The case for staying critical
Last October, the New York Times Magazine ran a piece entitled “The Opt-Out Revolution,” proclaiming, “Why don’t women run the world? Maybe it’s because they don’t want to.” Last week, Time magazine issued a similar claim, offering, “You can have it all, just not at the same time.” What both articles purport to examine is the very difficult decision that mothers must make when balancing advancing their careers with raising their young children. What goes unsaid in both, however, is their shared primary function: eliminating half of the potential workers in a climate governed by a failing economy and rising unemployment. And what more logical population to exclude than the women?
The United States Department of Labor cites today’s true unemployment rate as 9.9 percent, accounting for over 9 million Americans. This statistic includes the jobless, the underemployed, and those who have “stopped looking for work.” But while the economy and joblessness fluctuate over time, pieces like “The Opt-Out Revolution” and Time’s “The Case for Staying Home” seem timeless. The argument for limiting women to the domestic sphere existed long before works like The Feminine Mystique and continue to persist despite the rising numbers of women completing higher education and entering both traditional and nontraditional jobs. The decision as to when to run articles advancing this argument, however, is calculated and purposeful.
Any parent’s decision to leave young children at home while going to work is challenging and potentially upsetting, both logistically and emotionally. Locating economically feasible, reliable, and trustworthy childcare services is arguably as difficult for the new parent as coping with the reality that your children will spend most of their waking hours with a primary caregiver who is not you. Assigning this dilemma solely to women, however, is as unnatural as it is intentional.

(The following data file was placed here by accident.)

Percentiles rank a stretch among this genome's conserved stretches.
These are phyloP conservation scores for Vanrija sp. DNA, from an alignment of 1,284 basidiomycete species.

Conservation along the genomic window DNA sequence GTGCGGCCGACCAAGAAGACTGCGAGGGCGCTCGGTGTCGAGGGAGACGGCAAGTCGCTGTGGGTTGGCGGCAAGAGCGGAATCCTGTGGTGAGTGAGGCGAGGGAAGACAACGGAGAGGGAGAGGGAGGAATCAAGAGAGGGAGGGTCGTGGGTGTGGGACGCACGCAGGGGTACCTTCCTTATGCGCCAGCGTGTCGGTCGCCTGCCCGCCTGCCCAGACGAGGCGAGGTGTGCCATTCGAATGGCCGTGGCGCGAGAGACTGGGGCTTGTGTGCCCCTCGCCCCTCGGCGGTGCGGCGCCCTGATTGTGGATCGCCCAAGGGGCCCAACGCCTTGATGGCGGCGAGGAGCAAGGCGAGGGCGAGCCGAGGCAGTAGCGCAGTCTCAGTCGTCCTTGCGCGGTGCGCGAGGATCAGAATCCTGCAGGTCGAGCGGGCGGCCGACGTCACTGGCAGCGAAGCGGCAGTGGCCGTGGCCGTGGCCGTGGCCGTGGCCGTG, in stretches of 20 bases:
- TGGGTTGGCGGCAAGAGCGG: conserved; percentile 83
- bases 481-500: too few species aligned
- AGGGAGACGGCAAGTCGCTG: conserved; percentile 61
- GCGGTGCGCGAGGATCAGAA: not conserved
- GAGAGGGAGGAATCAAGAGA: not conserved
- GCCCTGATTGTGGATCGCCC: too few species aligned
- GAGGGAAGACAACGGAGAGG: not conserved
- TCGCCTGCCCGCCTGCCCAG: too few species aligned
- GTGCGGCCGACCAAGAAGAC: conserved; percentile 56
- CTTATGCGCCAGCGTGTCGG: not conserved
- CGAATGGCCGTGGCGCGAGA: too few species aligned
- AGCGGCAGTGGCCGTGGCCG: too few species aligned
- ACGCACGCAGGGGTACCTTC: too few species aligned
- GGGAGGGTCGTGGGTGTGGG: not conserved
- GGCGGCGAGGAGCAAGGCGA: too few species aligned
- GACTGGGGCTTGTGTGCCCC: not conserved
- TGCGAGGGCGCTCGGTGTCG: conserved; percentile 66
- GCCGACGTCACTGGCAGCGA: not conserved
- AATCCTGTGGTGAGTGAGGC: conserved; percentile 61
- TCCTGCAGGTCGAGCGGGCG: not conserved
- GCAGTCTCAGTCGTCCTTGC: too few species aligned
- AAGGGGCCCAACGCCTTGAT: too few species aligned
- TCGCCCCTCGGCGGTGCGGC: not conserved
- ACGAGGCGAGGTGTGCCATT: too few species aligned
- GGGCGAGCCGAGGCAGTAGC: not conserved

To imply that only mothers are faced with the predicament of what to do when children are born is to do a disservice to both mothers and fathers. On the one hand, it suggests that women possess an insatiable “maternal instinct” that overrides the emotional, intellectual, and financial fulfillment of work outside the home. On the other hand, it insinuates that men lack even the ability to desire staying home with their children in the first place. Since all families need at least one income to support themselves, the unwritten but understood argument proceeds, it is only logical that the man should be the breadwinner.
Looking solely at financial factors, the unwritten argument is unfortunately accurate: if a family is to sacrifice one income, it makes the most fiscal sense to maintain the higher one-and that is generally the man’s. Accepting this fact as “the way it is,” though, constitutes a failure to recognize the factors maintaining the 76 percent wage gap between full-time male and full-time female American workers. And one of the most powerful of those factors is a culture that insists, as the New York Times’ Lisa Belkin and Time’s Claudia Wallis implicitly do, that a woman’s place is in the home.
Feminists have long since rejected the notion that women occupy fewer management positions, receive lower salaries, and constitute less of the full-time labor market simply because they value raising their children more than they value the benefits of employment. But until comprehensive and affordable-if not free-childcare services are available to all parents looking to solve the inevitable work/family dilemma, casting the decision as a “choice” is dishonest. And relegating it to women alone serves only to exacerbate the conditions that have always limited and continue to stall our advancement.
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